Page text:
Athlyn Green is an avid crocheter and knitter. She designs and sells handcrafted goods.
How to Make an Odds and Ends Crochet Afghan: Turn Yarn Scraps Into a Colorful Scrapghan
As yarn prices climb, crafters, who in times past may have discarded their yarn leftovers, are reevaluating every piece of yarn. You may have a stash of odds and ends. What to do with it?
I was in that boat. I had a whole container of strands and small balls, which I didn't care to discard, but . . . how to make use of it? It had been years since I'd made an afghan. My mindset was such that I wanted something that wasn't overly demanding stitch-wise and that I could pick up and work on in my spare moments—in other words, a simple project that would be a relaxing way to pass the cold winter evenings and one that would net me another warm blanket for my home.
An afghan is always a practical item around the home and is often used for many years, so converting "throw-away yarn" into something so practical was an idea that appealed to me.
If you are interested in an easy project, read on for tips on how to make a colorful and cozy blanket from yarn scraps.
- Size 5 crochet hook
- Regular weight yarn
Before You Begin
- After the usual foundation chain, this afghan is worked in one stitch, hdc. (How easy is that?)
- You alternate two colors along each row.
- For each successive row, you choose two different colors from your yarn scraps.
- Blend any colors of your choosing from your yarn leftovers as you work on this afghan. The result is a rock-in, fabulously colored afghan.
Recommendation for Starting Chain
- Make a foundation row of chain stitches to the width desired for your afghan.
- Work some extra chain stitches. (If you reach the end of your second row and decide your afghan isn't wide enough, it is an easy matter to work additional stitches into the remaining chain stitches to obtain your desired width.
How to Crochet This Afghan
Here's a step-by-step tutorial on crocheting this afghan.
Make a foundation chain using one yarn color.
Second Row in Half Double Crochet
On your second row, start and end with the same color block. For this afghan, I started my second row continuing with the green from the foundation chain, then switched to a salmon color, alternating those two colors all along the row. I ended that row with stitches in the green.
The second row is worked by working 4 hdc in 4 chain stitches (1 hdc to 1 chain stitch), alternating colors in 4 hdc blocks (see the video below to refresh your memory on how to do hdc, if needed). Work 4 hdc, add second color, and work 4 hdc. This continues for the entire row.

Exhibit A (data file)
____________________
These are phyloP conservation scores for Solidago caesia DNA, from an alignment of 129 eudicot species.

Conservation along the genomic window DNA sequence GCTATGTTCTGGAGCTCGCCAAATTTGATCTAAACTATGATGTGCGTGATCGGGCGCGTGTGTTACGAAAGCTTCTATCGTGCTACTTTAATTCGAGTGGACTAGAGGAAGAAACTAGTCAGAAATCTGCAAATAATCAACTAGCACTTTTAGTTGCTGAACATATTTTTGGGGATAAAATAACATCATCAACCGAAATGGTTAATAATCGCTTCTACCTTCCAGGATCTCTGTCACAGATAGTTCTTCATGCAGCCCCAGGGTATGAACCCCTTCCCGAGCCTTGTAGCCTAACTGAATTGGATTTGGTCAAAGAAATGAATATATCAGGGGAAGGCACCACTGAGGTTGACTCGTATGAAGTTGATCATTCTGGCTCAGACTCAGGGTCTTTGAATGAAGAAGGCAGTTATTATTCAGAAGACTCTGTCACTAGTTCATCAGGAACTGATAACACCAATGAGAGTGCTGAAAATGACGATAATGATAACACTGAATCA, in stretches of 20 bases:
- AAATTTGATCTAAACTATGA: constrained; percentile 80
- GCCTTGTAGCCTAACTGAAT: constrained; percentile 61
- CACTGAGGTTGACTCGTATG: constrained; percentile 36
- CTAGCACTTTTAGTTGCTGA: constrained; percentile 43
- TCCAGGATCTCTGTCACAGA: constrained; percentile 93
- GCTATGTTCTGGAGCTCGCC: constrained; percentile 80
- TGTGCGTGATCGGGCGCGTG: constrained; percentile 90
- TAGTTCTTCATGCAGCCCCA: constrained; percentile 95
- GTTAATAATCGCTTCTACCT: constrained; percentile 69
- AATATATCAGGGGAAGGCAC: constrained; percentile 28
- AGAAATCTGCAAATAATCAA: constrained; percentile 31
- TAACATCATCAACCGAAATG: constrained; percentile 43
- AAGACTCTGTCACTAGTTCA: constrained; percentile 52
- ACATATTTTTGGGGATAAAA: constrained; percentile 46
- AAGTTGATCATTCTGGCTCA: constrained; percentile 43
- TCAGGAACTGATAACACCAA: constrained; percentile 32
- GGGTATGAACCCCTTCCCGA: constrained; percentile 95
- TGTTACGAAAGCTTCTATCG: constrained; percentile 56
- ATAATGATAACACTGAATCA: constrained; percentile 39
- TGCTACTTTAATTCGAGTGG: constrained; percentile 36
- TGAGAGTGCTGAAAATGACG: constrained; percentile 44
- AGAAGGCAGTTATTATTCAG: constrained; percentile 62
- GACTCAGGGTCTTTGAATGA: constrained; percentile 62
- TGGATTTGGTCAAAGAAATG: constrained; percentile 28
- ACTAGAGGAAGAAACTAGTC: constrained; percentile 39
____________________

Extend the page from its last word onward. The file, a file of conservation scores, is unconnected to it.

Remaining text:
Continue choosing two new colors and alternating them for each row thereafter.
Continue in this fashion until your afghan is the desired length.
Adding the Next Color
- You will notice that you don't finish your fourth hdc. Instead, you pull your next color through the last three loops. This ensures that your color block looks solid.
- As you work the next four stitches in the second color, you carry the first color along and incorporate it into the work by working your hdc around the yarn strand so that it is carried inside the stitches. This way, when you need to work the next set of four stitches with this first color, your yarn strand is at the ready.
No Knots Along Row
You will be alternating your two colors, every four stitches, so rather than tying them off, you simply work them right into the work.
In this next section, we will look at images as a visual guide for working a row of hdc in the hdc row underneath.
- If you run out of the color you are using, simply find another yarn strand of a similar color and keep on going. Because this afghan uses so many different colors, you likely will run out, and if you have to change colors mid-row, this is not a problem.
- For better results, space out your colors. It helps to do a visual before choosing the next two colors for each row.
- Normally, when working hdc, at the end of each row, one would ch 2 but because of the color changes, this is not necessary.
Okay, you've worked a block of 4 hdc into the row of hdc underneath. Go through this process again with your next color. As you will see, you use the identical method.
Working the End of Each Row
End each row by working 4 hdc into the end color block. Pull up new color to start next row, ch 1 and continue working 4 hdc, alternating your two colors across each row.
Yarn Ends at Edges of Work
As you come to the end of each row, you will need to cut your two yarn ends and tie them. The ends can be woven in later, through the hdc stitches.
Tips for Scalloped Edging
Your scrapghan will have four edges, two that are uniform and easy to work your edging into and two that are a bit trickier.
- You will have to decide on which edging you choose to use. As can be seen from the photos, I opted for a scalloped edge.
- If you go for scalloped edging, you will have to decide on how big to make your scallops and use either taller or shorter stitches.
- If you are concerned about being precise, you can count stitches along two of the edges and adjust your edging accordingly, so that all matches up at the corners.
Ideas for Finding Surplus Yarn
If you have lots of yarn scraps on hand, you are partway there. But what to do, if you need more yarn to complete your scrapghan?